Hear, O Israel: learning to listen

by
06 March 2015

Agreeing to disagree can be the most creative way forward, argues David Ison

G ROGERS/WIKI

Divided we stand: St Paul's Cathedral and the remains of the old Blackfriars railway bridge, dismantled in 1984

Divided we stand: St Paul's Cathedral and the remains of the old Blackfriars railway bridge, dismantled in 1984

IN THE later 19th century, there was an occasion in St Paul's when anti-ritual protesters ran up to the altar and swept the communion vessels and candles on to the floor. One man who shouted "Protestants to the rescue!" was silenced by a canon stuffing a handkerchief into his mouth.

This would probably not be the model for good disagreement which the Archbishop of Canterbury and his colleagues had in mind for the process of "shared conversations" between people with different views on sexuality. These are the conversations that will be taking place in regional groups over the next 16 months, against which Reform and others have urged a boycott.

In response to those who refuse to engage, we might note the requirement of Christian love not to walk away. The formal process of shared conversations is not going to remove disagreements; but it could help us to begin a longer process of resolving them, by accepting that there is actually something to discuss - and that it's profoundly uncomfortable.

We need to recognise the insecurity that such conversations provoke, on all sides, in order to get beyond it. "We" includes traditionalists, liberals, straight, and LGBT people, as well as the uneasy people in the middle who would rather all this just went away. We fear that we will be judged, not heard; that our integrity as a follower of Christ will be denied; that someone else's culture will interpret scripture in a way that leaves no room for ours; and that what we believe may change, as we see what it does for, and to, others. That's why we need to work first towards good disagreement: a recognition of our mutual humanity before God, which then allows us to face reality, and to engage with the underlying issues that cause us to disagree.


EXPERIENCE of ecumenical and interfaith dialogue can help. At its best, dialogue allows us to be honest about what we find hard about another's belief and practice, in a setting in which that can be heard; it can also challenge us to pursue the best in our own traditions while appreciating the insights of others. It doesn't mean giving up what we hold dear, but it enables others, and us, to understand it more deeply, in the context of relationship with God and others.

To withdraw from dialogue means to deny both our own fallib-ility and our need to find God in others, as well as the opportunity to share with them the gift of our experience of God. Withdrawal means, to use the words of the House of Bishops, the failure to "find something of Christ in each other": the in-practice denial that you have anything to learn from others, and indeed the refusal to see the other as truly Christian.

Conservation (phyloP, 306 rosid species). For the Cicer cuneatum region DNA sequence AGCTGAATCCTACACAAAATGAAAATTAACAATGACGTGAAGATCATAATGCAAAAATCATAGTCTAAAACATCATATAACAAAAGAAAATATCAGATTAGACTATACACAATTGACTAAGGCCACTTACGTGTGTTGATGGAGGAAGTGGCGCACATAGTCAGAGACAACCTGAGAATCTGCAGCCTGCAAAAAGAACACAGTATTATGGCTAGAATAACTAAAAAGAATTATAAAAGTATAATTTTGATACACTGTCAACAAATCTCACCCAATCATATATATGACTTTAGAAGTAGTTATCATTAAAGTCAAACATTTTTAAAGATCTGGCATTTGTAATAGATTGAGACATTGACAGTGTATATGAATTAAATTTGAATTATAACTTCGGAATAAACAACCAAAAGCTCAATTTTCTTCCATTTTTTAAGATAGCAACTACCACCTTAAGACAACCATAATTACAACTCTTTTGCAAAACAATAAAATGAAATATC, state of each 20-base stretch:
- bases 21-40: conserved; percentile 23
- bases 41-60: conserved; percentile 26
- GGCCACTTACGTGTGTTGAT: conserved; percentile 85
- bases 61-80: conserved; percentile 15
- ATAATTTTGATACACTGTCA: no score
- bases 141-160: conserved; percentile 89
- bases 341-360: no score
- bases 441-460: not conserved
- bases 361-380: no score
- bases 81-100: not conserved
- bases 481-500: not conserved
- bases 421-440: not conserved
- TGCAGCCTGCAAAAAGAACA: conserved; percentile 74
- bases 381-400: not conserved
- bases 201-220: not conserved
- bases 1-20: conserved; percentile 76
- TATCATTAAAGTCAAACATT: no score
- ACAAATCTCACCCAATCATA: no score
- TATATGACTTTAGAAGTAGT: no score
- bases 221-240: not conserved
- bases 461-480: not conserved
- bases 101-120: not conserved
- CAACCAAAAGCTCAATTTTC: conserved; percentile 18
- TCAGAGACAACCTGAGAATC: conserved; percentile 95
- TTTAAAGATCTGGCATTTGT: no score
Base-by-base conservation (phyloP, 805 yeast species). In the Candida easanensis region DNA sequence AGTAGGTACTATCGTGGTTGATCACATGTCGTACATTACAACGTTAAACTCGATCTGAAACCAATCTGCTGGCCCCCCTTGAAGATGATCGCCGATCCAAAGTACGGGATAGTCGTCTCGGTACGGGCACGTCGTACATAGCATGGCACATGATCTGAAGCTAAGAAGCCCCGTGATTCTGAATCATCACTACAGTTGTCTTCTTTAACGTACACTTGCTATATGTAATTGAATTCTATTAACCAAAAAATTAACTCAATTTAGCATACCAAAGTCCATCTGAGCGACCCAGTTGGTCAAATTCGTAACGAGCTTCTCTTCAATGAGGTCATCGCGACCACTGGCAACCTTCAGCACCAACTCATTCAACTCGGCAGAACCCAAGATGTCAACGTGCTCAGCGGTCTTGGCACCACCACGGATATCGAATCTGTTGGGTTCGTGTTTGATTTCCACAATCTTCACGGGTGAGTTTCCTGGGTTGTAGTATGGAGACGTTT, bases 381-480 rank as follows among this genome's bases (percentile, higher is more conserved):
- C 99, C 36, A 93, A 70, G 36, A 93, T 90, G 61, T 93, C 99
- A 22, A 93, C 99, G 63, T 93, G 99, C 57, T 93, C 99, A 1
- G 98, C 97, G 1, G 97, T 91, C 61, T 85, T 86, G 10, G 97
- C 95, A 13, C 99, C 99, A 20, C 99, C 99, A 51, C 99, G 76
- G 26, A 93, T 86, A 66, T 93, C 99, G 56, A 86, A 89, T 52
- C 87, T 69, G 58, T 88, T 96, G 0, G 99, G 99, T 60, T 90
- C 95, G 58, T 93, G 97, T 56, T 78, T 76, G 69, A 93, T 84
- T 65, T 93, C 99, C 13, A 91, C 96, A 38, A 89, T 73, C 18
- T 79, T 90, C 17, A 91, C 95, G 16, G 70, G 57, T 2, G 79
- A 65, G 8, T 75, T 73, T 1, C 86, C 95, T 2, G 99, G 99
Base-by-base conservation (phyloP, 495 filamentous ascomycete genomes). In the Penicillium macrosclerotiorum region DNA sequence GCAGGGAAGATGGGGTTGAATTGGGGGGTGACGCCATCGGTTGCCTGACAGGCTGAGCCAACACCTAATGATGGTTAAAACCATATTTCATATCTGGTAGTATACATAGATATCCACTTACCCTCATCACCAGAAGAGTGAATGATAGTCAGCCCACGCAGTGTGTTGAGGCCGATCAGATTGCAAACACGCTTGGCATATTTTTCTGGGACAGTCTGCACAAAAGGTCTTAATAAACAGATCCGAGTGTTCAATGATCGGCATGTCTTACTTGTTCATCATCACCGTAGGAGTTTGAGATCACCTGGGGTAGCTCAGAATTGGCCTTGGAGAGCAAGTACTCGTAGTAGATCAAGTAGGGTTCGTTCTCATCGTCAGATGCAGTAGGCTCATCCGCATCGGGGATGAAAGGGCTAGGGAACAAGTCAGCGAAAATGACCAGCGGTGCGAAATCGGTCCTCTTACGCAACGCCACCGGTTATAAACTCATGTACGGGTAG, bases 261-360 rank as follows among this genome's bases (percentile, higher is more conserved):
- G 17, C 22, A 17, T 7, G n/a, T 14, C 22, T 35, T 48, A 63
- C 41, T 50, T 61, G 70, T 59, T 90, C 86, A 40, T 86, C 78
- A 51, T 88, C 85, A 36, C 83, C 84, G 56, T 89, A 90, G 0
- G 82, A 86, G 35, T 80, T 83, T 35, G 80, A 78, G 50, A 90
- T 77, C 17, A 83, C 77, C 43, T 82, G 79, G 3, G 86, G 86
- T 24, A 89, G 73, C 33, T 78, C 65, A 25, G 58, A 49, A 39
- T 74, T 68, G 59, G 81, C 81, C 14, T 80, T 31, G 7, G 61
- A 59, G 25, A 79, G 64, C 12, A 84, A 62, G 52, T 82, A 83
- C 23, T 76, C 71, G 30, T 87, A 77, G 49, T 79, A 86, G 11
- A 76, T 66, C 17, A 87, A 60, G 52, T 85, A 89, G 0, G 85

WE ARE often tempted to mistake our truth for God's truth. The Church of England is not infallible, and nor are we. We don't own the truth, though we may pray that the truth owns us. How we interpret scripture in the light of our experience and our religious tradition will need to be balanced by other perspectives, across time and space. And we do need honest conversations about how scriptural interpretation and people's experience are related to, and in dialogue with, each other.

Ever since St Paul began to pursue the logic of St Peter's experience ministering to Gentiles in Caesarea, the Church has grappled with disagreements about how the gospel applies to culture. How is salvation through faith in Christ to be worked out in practical moral behaviour in different societies? What room is there for difference in interpretation and practice? LGBT Christians need to help us all to explore what faithfully Christian straight, gay, bisexual, and transgendered living should look like.

Civil partnership has provided a way for the Church to support and affirm celibate gay mutual commitment. We need to consider carefully what the acceptance of same- sex marriage in the Church would mean in reality, and how it would be understood in relation to the theology of Christian marriage, besides reflecting on contemporary social practice around sexuality. Christian gay people have to cope with both the disapproval of some of their own churches, and the contempt of an outside world that thinks Christianity has nothing positive to say about gay relationships: we need to work out how we can change that, together.


CATHEDRALS can have a part to play here, as places for conversations which are bigger than the local: loyal to their bishop and to the Church of England; there for every Christian in their diocese - from right across the spectrum; seeking to welcome and challenge all, in-cluding ourselves, with the radical love of God in Jesus Christ.

It's something I hope we can do at St Paul's. It would be better than shouting and hankies.

The Very Revd Dr David Ison is Dean of St Paul's.

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